Black Catholic History Month: Preserving St Augustine’s Documents

Okay, the headline takes some liberty: we’re talking about saving Catholic records in  St Augustine, Florida, America’s oldest city. But before we get to that, let’s understand why we’re covering this during Black Catholic History Month (not that it wouldn’t always be of interest to those interested in Catholic history generally). In a number of communities around America you will …Continue reading →


Black Catholic History Month:First Black Priest in the USA? A Third Contender

Last week I wrote about the question of the first black Catholic priest in America.  I said the answer to that question depended upon who you asked.  I now know that the answer to the question depends upon how the you ask the question!  This is because there has emerged yet a third contender for “first black priest”. First a …Continue reading →


Black Catholic History Month: The Catholics in My Families

The number of black Catholics in the United States is small.  I know this both anecdotally and empirically.   I  was probably a teenager before I met another black Catholic family.   My parents, each for their own reasons,  converted to Catholicism as teenagers.   They did not know each other at the times of their conversions. My mother was raised as the …Continue reading →


Black Catholic History Month:Catholic Slaves in Maryland

Michael Hait picks up the story at the Examiner:


Black Catholic History Month: The First African-American Priest

In recognition of Black Catholic Hisotry Month, we reprise a popular post from 2008. Originally Published at GeneaBlogie on Tuesday, February 12, 2008. Who was the first African-American Catholic Priest? The answer is . . . it depends on who you ask. And sometimes the same person will give two different answers! The contenders are Father James Healy (1830-1900), ordained …Continue reading →


Black Catholic History Month: Gunsmoke & Catholic Genealogy

Originally appeared on Monday, November 13, 2006 at GeneaBlogie Updated: photo added; some dates corrected An almost sinful obsession of mine after genealogy is watching Gunsmoke [TVLand, most weekends; also early mornings during the week; check local listings (Update~11/04/09: Gunsmoke is not currently running on TVLand)]. Some weekends, it seems as if the time passes and little gets done except …Continue reading →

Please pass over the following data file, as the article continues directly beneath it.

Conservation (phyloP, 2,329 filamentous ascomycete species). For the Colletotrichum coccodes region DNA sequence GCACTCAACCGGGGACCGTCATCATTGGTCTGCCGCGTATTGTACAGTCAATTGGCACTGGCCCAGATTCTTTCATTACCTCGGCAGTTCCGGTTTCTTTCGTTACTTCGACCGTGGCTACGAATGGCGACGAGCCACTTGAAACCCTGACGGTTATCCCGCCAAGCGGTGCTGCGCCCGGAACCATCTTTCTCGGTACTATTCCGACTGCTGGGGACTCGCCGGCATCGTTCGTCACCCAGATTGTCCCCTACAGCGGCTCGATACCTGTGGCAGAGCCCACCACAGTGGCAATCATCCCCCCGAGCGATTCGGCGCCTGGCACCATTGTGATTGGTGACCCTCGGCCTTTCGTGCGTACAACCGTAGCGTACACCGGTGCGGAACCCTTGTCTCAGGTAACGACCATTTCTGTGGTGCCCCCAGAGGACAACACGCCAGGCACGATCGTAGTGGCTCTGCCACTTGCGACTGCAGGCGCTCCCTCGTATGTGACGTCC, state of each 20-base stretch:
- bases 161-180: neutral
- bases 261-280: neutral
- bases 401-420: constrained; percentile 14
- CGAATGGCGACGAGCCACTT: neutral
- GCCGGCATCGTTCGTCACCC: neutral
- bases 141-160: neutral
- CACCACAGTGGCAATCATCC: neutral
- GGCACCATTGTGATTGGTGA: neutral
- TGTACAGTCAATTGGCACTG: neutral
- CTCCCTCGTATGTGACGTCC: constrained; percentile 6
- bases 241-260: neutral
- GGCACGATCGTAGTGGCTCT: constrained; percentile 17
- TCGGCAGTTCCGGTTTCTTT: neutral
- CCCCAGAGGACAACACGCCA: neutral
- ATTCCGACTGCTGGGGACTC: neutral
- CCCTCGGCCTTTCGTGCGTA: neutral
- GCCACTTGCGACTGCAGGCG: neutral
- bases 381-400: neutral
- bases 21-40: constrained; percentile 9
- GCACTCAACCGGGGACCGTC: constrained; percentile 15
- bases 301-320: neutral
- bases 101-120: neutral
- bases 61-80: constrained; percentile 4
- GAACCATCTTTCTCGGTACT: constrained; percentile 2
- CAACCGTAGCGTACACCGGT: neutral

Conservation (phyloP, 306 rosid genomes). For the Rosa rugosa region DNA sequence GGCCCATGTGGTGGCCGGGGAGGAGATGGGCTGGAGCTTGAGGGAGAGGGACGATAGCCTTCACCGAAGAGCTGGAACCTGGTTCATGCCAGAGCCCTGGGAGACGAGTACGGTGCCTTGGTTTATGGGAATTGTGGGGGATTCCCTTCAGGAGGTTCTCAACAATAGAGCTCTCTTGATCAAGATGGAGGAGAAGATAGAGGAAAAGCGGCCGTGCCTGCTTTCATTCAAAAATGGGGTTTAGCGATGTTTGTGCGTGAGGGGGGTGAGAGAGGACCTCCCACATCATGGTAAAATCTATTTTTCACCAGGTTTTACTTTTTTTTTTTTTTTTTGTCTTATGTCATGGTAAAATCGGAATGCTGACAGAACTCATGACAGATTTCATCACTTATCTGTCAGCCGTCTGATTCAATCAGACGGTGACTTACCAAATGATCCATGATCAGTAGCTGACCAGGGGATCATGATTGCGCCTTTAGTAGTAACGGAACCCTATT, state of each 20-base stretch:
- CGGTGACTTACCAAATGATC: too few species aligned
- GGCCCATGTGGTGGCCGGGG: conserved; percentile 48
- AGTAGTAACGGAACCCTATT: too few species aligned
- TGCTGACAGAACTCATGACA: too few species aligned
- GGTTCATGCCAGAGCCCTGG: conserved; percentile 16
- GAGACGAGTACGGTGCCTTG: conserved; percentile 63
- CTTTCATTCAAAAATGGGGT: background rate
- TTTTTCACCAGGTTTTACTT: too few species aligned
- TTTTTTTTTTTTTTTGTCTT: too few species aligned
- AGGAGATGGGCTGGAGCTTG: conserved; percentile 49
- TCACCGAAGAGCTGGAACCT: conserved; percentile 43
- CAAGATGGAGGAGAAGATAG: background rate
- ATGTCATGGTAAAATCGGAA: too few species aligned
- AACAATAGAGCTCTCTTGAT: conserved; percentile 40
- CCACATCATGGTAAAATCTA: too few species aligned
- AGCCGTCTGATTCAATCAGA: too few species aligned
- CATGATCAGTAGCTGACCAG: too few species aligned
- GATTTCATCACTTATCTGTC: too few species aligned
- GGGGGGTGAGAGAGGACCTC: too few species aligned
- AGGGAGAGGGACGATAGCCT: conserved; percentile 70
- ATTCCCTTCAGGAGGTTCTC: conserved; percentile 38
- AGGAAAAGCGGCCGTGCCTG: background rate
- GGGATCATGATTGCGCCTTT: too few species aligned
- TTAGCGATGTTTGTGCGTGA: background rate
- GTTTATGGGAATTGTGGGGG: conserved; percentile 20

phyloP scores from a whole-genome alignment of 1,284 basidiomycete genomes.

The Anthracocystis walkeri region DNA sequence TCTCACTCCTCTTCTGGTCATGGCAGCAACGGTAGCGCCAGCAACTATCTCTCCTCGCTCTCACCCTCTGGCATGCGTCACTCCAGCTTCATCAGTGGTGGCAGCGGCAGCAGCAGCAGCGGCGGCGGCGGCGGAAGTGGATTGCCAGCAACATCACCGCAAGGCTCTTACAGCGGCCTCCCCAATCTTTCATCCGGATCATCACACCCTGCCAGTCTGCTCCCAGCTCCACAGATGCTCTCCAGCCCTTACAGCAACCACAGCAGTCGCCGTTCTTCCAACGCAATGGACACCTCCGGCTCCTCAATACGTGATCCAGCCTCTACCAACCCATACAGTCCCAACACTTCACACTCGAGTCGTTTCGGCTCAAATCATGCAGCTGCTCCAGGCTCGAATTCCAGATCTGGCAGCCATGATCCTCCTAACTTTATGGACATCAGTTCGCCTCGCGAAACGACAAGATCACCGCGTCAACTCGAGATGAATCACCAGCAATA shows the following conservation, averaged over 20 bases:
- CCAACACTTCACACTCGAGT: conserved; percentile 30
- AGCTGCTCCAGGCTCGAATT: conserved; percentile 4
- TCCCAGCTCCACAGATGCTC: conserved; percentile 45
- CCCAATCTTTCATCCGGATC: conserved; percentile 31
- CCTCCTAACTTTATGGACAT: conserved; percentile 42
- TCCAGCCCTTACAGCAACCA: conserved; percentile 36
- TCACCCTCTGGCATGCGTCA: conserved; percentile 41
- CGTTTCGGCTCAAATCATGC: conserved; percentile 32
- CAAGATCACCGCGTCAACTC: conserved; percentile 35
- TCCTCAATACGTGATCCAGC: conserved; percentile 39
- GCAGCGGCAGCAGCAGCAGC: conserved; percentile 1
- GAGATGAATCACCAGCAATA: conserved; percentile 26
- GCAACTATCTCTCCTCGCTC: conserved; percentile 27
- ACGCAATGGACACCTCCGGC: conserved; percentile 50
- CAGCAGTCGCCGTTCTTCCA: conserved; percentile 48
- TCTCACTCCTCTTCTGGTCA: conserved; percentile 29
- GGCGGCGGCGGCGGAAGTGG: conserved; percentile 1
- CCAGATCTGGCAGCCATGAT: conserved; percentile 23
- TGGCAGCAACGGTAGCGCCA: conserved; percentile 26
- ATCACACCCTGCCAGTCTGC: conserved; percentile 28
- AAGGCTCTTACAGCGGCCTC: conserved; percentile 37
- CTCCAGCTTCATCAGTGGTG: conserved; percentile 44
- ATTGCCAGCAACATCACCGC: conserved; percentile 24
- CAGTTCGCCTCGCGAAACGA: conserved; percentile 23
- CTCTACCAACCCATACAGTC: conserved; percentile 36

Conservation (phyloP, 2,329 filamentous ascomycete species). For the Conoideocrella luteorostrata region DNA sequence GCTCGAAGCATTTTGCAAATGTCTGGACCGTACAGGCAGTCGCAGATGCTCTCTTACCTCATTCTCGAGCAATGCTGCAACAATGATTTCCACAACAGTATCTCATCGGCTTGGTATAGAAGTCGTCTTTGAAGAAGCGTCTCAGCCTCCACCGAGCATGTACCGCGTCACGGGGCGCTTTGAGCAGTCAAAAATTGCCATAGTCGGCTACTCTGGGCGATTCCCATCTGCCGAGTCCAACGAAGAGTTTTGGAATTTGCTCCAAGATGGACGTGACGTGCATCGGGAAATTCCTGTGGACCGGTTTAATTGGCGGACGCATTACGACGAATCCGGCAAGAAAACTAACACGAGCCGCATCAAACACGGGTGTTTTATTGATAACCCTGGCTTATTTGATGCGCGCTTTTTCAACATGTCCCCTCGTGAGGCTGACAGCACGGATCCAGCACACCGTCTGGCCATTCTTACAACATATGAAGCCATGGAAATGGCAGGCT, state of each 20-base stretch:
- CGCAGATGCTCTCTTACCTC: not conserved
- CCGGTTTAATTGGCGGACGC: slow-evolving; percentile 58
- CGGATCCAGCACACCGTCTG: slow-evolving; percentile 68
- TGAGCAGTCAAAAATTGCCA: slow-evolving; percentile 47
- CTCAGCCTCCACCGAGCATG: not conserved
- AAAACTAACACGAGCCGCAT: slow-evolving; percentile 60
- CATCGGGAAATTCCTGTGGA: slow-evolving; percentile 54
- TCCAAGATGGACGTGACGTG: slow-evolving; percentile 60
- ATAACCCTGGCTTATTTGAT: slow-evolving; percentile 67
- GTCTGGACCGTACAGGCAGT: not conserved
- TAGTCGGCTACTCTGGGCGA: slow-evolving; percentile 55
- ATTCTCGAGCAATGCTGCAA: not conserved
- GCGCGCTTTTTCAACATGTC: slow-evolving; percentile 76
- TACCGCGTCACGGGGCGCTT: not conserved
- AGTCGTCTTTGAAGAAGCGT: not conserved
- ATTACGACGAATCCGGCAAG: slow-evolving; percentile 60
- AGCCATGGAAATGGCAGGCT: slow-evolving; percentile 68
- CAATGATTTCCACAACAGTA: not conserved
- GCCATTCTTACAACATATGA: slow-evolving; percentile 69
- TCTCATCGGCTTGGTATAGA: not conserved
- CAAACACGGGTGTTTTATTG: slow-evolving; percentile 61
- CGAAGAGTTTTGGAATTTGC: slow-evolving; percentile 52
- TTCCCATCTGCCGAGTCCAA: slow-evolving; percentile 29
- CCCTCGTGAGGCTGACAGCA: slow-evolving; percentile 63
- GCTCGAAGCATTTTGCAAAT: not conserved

Black Catholic History Month

I’ll admit that I had forgotten that November is Black Catholic History Month!  A reminder from Miriam on her monthly events calendar got my attention.  Which goes to show the value of a diverse genea-blogger community: as I recall, Miriam grew up in a Salvation Army household. And to make matters more embarrassing for me, today, November 3, is the …Continue reading →


A Texas Uncle Keeps On Driving

My great-uncle Herman Walker was born in 1906 in Taft, San Patricio County, Texas.   His parents were Hattie Bryant (1888-1944) and Toby Walker (1878-?). He graduated from high school in Rockport, Texas and then attended Paul Quinn College, which was then located in Waco, Texas. He later moved to Houston where he was the chef at the renowned Ye Olde …Continue reading →


Catholics, Mormons at Odds Over Genealogical Records?

Well, a day has come that I hoped would not. Kimberly Powell reports that the Vatican has ordered Catholic dioceses not to allow access to their records for microfilming or digitizing. Here are my sudden and unorganized thoughts: As both of my regular readers know, I am a Catholic, and there are a number of Catholics in the GeneaBlogosphere, including …Continue reading →


Black Catholics In America: Who Was The First African-American Priest?

The answer is . . . it depends on who you ask. And sometimes the same person will give two different answers! The contenders are Father James Healy (1830-1900), ordained 1854; and Father Augustine Tolton (1854-1897), ordained 1886. The simple genealogical data would seem conclusive: James Healy was the first African-American priest. But it’s not quite that simple. The 1830 …Continue reading →

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